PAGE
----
March 13, 2001 to June 2, 2001
Monterey to Hawaii and back
April 24, 2001: Leg 3; Day 4
Dave Clague writes: After leaving the Kohala plunge pools about breakfast time after a night dive, we steamed for Puna Ridge, the submarine portion of Kilauea Volcano's east rift zone. The transit is almost directly into the trade winds and swells, so we did not arrive at the dive site until several hours after lunch. The dive explored a region of the rift zone between about 2200 and 2000 m depth. This region is the inferred location where some very unusual high-temperature lavas erupted in the past. Their existence is documented only by some glass sand grains recovered in a core. These lavas erupted at temperatures of about 1325 degrees centigrade-nearly 165 degrees hotter than typical lava at Kilauea. No historic eruption has erupted such lava and we do not know what the lava flows might look like. The dive explored a series of volcanic cones in the area, but did not find any highly fluid lava, as might be expected for such hot lavas.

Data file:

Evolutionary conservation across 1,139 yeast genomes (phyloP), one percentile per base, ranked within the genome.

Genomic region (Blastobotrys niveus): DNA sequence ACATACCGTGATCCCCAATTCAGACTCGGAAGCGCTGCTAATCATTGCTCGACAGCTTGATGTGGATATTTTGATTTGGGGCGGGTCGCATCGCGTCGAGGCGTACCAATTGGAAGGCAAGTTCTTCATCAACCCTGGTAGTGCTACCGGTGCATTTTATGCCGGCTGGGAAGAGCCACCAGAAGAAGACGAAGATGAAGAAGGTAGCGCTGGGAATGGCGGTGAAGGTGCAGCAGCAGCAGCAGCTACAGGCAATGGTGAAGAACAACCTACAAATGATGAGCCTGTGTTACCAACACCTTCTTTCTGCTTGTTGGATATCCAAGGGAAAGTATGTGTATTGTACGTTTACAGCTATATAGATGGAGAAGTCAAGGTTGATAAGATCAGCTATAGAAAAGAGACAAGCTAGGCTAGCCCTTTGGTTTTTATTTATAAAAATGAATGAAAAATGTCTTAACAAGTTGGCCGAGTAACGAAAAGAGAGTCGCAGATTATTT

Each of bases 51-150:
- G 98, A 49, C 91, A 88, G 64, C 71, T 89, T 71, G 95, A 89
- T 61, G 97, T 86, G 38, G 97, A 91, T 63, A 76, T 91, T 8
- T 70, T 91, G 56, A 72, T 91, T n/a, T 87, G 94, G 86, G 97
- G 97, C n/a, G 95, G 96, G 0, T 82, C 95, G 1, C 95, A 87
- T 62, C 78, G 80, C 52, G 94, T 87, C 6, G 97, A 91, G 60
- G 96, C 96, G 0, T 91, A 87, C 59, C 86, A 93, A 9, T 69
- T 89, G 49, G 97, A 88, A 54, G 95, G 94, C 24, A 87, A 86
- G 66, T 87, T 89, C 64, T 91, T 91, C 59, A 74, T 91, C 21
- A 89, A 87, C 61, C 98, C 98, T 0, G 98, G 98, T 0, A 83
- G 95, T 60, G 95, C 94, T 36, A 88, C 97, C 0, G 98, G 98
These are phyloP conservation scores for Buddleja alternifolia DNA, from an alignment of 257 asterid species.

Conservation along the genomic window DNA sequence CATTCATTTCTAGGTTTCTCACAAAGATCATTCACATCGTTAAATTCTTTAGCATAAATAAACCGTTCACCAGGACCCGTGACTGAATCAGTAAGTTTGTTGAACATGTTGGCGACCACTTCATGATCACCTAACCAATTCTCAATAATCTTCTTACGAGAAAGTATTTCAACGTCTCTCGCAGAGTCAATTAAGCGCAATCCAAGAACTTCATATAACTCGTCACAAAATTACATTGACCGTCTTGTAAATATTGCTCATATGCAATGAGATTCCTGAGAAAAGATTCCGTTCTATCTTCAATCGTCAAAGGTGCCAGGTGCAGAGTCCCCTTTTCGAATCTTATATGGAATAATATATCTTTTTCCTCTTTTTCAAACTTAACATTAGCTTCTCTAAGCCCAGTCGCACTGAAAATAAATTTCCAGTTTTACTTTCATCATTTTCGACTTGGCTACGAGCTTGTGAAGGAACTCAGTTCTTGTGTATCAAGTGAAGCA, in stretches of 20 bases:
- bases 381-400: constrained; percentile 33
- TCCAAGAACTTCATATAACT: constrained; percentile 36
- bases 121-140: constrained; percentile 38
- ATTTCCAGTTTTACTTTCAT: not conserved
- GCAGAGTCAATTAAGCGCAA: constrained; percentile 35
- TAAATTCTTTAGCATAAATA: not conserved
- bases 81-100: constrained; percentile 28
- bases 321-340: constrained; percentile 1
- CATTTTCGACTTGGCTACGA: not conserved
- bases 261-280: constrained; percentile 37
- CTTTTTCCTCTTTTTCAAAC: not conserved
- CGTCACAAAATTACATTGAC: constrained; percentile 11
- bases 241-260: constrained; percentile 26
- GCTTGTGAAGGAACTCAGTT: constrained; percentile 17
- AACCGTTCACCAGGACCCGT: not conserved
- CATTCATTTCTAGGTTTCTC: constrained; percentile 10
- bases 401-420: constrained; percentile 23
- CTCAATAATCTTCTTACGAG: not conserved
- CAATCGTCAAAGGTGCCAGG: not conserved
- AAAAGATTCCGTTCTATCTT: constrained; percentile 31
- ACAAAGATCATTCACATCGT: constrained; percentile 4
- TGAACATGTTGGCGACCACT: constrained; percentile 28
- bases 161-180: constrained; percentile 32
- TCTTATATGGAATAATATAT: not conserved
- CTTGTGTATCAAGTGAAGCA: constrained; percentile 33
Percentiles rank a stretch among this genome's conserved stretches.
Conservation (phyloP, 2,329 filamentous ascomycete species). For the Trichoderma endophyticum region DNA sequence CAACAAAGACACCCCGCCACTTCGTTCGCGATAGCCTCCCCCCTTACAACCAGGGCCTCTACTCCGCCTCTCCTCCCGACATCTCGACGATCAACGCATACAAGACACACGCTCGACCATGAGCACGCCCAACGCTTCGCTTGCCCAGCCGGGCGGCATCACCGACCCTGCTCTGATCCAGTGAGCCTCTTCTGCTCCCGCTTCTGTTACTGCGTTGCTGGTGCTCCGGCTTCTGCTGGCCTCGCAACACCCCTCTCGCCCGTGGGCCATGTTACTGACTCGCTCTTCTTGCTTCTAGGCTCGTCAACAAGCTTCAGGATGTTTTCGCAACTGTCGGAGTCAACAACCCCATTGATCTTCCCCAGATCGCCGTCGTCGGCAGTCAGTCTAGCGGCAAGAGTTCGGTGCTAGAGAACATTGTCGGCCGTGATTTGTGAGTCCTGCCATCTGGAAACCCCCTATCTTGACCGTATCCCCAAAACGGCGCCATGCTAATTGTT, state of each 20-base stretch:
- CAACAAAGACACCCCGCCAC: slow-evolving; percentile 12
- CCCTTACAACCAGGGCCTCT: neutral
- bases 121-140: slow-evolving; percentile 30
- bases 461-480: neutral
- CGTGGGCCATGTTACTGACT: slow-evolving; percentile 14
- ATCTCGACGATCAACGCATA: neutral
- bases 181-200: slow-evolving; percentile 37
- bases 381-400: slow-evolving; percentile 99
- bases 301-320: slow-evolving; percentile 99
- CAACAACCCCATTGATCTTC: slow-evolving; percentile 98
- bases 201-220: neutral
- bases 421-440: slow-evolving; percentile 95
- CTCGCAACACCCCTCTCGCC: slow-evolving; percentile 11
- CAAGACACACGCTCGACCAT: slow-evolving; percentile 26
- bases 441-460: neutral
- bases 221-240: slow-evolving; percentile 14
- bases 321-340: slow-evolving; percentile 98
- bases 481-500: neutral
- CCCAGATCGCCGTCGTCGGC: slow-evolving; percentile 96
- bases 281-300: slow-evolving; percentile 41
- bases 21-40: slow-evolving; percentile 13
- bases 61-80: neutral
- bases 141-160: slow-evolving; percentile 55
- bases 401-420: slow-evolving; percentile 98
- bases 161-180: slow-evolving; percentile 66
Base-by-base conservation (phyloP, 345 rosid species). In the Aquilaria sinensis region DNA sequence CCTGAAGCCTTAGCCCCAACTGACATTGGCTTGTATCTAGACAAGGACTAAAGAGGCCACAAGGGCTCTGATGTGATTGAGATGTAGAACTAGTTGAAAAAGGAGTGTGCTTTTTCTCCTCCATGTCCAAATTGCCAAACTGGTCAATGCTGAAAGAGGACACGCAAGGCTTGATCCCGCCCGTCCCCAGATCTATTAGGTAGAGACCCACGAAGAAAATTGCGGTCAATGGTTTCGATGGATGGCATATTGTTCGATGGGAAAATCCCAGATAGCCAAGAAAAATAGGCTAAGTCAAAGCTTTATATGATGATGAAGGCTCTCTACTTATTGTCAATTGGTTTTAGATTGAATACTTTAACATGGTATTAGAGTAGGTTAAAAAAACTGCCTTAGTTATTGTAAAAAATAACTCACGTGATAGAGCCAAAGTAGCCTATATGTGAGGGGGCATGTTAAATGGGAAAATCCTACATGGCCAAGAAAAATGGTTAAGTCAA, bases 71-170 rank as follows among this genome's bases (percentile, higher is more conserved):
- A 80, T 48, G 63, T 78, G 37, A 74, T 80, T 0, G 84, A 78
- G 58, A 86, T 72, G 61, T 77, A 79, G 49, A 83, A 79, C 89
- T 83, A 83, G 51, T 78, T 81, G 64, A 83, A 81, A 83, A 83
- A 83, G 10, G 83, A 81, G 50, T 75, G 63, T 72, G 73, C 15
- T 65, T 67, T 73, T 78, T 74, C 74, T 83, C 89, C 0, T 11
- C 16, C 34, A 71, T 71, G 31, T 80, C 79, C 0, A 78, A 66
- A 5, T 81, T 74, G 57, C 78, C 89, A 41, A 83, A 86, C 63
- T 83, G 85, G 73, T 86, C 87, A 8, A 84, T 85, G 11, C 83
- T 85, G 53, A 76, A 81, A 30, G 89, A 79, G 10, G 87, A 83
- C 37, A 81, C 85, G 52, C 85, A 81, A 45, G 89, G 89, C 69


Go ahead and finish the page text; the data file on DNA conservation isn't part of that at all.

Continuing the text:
We found a number of exciting volcanic features including the submarine equivalent of shelly pahoehoe, a thin slabby type of flow found near eruptive vents on land. The submarine near-vent lavas are hollow pillows (some "eggshell pillows") with thin rinds and some sheet-like flows. We also found a collapse pit that had been a lava pond and had several lava tubes exiting the pit, some lava pillars, and numerous fine-scale lava pond levels recorded as "bathtub rings". Some of the volcanic cones are unusual in having nearly vertical walls of truncated pillows above extensive slopes of talus that consists of the pillow fragments. The walls are so sharply defined that they at first appear to be fault scarps, but we think they are constructional steep pillow ridges, modified by mass wasting. All the lava flows seen are relatively old, having heavy palagonite alteration of the glass rinds. Several areas were partly buried in black glassy volcanic sands, which may be from nearby younger eruptions. Although the primary objective-to find the high-temperature lavas-was apparently not accomplished, the dive observations and samples will lead to better understanding of submarine volcanic landforms.